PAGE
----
Veteran environmentalist who heads NRDC to step down next year
WASHINGTON – Frances Beinecke, president of the Natural Resources Defense Council, announced Friday that she will be stepping down by the end of 2014.
Starting as an intern in 1973 three years after the group’s inception, Beinecke, 64, was only the second president in the NRDC’s history, after she took over for founding president, John Adams, in 2006.
“I’m making this decision public now to give the organization time to identify a successor and make an orderly transition to new leadership at the end of next year,” Beinecke said. “Until then, I’ll stay focused on the work of protecting our environment.”
Beinecke said that she would continue working on environmental issues after her departure.
In her 40 years at the organization, Beinecke saw it grow into a powerhouse on energy and environmental issues by pursuing aggressive litigation and producing detailed policy reports.
In 2010, President Obama appointed her as a member of a blue-ribbon commission tasked with investigating the causes of the Deepwater Horizon explosion and oil spill, and developing recommendations to prevent future accidents.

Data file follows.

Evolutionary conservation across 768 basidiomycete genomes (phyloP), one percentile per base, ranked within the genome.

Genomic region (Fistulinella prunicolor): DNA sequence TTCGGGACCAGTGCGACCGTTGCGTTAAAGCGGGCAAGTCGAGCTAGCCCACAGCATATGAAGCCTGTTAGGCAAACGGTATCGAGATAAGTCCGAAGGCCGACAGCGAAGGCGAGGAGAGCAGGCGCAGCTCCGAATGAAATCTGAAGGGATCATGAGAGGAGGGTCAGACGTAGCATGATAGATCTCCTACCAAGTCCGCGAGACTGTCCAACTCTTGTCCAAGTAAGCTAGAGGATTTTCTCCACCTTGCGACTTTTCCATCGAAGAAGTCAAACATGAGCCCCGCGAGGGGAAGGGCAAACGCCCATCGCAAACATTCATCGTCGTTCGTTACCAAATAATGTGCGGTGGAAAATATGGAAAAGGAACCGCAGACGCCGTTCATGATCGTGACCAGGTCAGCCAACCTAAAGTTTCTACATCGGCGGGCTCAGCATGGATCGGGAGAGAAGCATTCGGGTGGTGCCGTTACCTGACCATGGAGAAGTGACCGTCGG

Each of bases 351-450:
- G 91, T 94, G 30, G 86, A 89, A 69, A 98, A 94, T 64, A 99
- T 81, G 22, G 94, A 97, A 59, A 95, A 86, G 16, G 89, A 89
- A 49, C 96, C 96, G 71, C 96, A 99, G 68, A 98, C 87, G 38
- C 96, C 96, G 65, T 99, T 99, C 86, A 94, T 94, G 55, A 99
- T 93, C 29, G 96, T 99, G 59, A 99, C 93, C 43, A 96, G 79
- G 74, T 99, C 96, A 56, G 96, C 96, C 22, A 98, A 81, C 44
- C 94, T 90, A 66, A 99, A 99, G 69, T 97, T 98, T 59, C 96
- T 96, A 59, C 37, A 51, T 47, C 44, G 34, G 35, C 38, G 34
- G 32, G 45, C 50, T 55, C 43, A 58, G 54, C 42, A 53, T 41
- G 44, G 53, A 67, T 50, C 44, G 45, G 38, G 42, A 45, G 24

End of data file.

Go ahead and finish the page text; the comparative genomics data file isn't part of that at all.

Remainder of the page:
The commission’s report laid blame for the disaster on corporate mismanagement and inadequate government oversight. It said a lack of political will prevented proper regulation of the oil industry as it pushed exploration and production into ever deeper waters.
Under Beinecke, the NRDC has taken a leading role in fighting to reduce greenhouse gases that drive climate change. The organization has devoted considerable effort to fighting the Keystone XL oil pipeline from Canada. In December, it issued a report on reducing carbon dioxide emissions from U.S. power plants that many environmentalists and analysts say could serve as road map for the Environmental Protection Agency as it develops greenhouse gas rules for the utility sector.
The report recognized the difficulty many states would face in cutting greenhouse gases because of their reliance on coal-fired electricity, and it offered a scheme that would give those states the flexibility to make cuts without imperiling their economies or power reliability.
For Beinecke’s successor, the greatest challenge might be in getting American politicians to take ambitious steps to reduce carbon emissions, said Michael Brune, executive director of the Sierra Club.
“There’s a growing chasm between what the science says is necessary to address climate change and what most policymakers are willing to do,” he said. “The challenge for everyone leading environmental organizations now is how do we help policymakers have more vision for a clean energy economy that goes beyond platitudes and talking points?”
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